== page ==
Is There Equal Pay For Equal Work? -- By: Christopher Atwood
Is There Equal Pay For Equal Work?
Some Controversial Thoughts On An Uncontroversial Topic
One indicator the government monitors in our society is the “earnings gap” between men and women. Last fall, new figures from the Bureau of Labor Statistics showed that the long rise in median weekly earnings of women employed full time stalled at 75% of men’s median earnings. Having risen from 62¢ on the man’s dollar, full-time women’s weekly earnings had reached 77¢ in 1993, but in 1997 were stuck at 75¢.1 Reminding us of the basic principle of equal pay for equal work, the Christian Science Monitor pointed out that the “real issue isn’t that the numbers are going up or down, but that, 34 years after the Equal Pay Act was enacted, there is still a wage gap.” The bottom line was that women weren’t paid according to “responsibility and talent” but according to a “cultural bias against women workers” that companies needed to combat more vigorously.2
Can We Agree?
At last, a piece of news on which Christians and agnostics, complementarians and egalitarians can agree—or so it would seem. When complementarian Christians deal with controversial issues about men and women in society, we often erect a firewall to our right, by proclaiming that, of course we support equal pay for equal work.3 Curiously absent, though, is any Biblical discussion of the issue. Perhaps a debate went on in the years after equal pay for equal work became law in 1963, but if so, it has disappeared without a trace. Christian ethicists have given little reflection to what the Bible might say on this topic. This lack of debate is curious, since secular conservatives strongly reject the mainstream interpretation of the “60¢ on the dollar” slogans bandied about by feminists. Social scientist and columnist Thomas Sowell has pointed out that “equal pay for equal work” in practice means two quite different things: (1) either equal payment for employees, male or female, whose market value to the employer is equal, or (2) the idea that women, on average, ought to earn as much as men.4 Option 1 is equivalent to option 2 only if the two sexes are in fact equally productive in economic terms as an average of all the thousands of jobs they do. Only then, in an efficient labor market, should women’s median pay equal men’s median pay.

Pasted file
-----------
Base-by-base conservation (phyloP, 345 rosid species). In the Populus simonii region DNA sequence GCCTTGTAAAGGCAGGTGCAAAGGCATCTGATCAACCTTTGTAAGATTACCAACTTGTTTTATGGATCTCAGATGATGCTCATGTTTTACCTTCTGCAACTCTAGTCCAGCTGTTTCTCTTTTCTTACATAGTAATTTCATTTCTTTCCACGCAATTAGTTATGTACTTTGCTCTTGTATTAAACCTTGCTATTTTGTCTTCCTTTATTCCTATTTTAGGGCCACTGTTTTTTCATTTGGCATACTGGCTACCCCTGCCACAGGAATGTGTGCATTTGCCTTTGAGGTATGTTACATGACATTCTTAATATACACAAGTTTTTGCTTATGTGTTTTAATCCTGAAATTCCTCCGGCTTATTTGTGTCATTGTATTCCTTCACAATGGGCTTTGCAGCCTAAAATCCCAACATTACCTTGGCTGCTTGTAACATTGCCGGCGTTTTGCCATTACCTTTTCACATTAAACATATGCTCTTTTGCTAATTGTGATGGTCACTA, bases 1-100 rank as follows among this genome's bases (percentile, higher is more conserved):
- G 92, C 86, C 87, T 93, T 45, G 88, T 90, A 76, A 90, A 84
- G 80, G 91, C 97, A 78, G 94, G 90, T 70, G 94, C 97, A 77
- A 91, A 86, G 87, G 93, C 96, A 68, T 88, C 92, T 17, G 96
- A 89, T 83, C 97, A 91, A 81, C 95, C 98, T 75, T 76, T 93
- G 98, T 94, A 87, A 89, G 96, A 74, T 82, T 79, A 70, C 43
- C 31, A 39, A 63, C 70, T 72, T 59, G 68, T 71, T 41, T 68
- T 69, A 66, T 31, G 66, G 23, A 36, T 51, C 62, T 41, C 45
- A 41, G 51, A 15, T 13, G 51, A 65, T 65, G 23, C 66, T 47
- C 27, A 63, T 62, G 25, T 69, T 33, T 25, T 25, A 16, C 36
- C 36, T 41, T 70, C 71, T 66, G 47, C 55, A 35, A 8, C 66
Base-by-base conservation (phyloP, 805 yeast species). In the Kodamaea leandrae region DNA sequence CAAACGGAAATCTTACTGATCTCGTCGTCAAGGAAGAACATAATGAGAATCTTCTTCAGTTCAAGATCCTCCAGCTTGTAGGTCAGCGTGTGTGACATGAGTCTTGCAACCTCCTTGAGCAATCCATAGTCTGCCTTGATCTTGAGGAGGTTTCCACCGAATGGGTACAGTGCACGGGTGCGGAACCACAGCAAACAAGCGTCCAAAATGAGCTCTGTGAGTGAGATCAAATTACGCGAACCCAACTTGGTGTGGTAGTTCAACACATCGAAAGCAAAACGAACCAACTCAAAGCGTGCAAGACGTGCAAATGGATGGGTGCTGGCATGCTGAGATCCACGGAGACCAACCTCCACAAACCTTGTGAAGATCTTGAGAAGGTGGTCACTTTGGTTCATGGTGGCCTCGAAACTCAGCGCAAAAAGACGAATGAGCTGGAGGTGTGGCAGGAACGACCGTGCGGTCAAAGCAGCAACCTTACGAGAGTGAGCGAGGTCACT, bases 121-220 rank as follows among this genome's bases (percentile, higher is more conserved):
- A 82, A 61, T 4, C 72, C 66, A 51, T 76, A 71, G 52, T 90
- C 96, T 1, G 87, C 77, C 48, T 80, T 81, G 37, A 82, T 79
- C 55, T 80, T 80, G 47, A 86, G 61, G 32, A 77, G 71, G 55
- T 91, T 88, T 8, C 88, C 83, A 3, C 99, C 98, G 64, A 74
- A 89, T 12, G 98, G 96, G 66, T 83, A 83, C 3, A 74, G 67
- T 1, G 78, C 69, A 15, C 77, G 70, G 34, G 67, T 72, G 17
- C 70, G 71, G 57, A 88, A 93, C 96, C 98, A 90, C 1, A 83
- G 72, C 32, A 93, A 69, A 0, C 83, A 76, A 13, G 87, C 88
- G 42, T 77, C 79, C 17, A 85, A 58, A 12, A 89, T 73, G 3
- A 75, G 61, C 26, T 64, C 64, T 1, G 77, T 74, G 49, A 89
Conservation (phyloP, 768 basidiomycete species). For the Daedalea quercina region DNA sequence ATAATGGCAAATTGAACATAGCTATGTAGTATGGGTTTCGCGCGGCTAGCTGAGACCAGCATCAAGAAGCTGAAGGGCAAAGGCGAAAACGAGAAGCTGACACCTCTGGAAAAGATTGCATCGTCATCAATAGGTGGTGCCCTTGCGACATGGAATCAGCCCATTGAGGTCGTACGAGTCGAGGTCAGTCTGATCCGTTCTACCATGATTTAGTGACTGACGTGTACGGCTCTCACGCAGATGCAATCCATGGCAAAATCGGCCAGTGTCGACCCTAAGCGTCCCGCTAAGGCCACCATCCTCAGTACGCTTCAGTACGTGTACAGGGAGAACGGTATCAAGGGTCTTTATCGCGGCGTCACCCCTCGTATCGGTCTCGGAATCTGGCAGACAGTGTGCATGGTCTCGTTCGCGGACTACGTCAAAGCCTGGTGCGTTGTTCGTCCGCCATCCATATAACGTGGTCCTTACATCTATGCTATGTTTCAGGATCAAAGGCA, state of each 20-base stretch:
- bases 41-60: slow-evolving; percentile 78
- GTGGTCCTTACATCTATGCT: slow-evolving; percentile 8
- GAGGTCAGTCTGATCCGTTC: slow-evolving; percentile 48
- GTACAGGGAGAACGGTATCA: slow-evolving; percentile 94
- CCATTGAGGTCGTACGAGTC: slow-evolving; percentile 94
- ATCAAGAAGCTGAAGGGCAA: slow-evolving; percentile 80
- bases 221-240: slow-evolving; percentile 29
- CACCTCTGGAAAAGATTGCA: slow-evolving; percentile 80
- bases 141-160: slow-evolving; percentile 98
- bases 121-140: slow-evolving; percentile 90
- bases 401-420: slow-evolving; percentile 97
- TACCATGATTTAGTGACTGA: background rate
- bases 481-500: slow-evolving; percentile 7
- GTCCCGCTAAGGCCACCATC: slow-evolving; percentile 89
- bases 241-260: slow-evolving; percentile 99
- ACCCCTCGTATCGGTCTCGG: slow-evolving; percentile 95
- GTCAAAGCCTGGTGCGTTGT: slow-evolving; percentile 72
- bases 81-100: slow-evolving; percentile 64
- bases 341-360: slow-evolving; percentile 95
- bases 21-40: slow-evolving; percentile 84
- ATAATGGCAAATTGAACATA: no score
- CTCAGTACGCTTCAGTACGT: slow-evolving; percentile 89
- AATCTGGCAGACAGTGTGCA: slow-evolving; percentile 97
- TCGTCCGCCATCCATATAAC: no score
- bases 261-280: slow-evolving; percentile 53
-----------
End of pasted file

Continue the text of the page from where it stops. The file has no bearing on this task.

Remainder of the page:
But isn’t it true, argued the Christian Science Monitor, that “companies should value all their employees, women included”? If full-time women don’t earn as much as fulltime men, aren’t compa...
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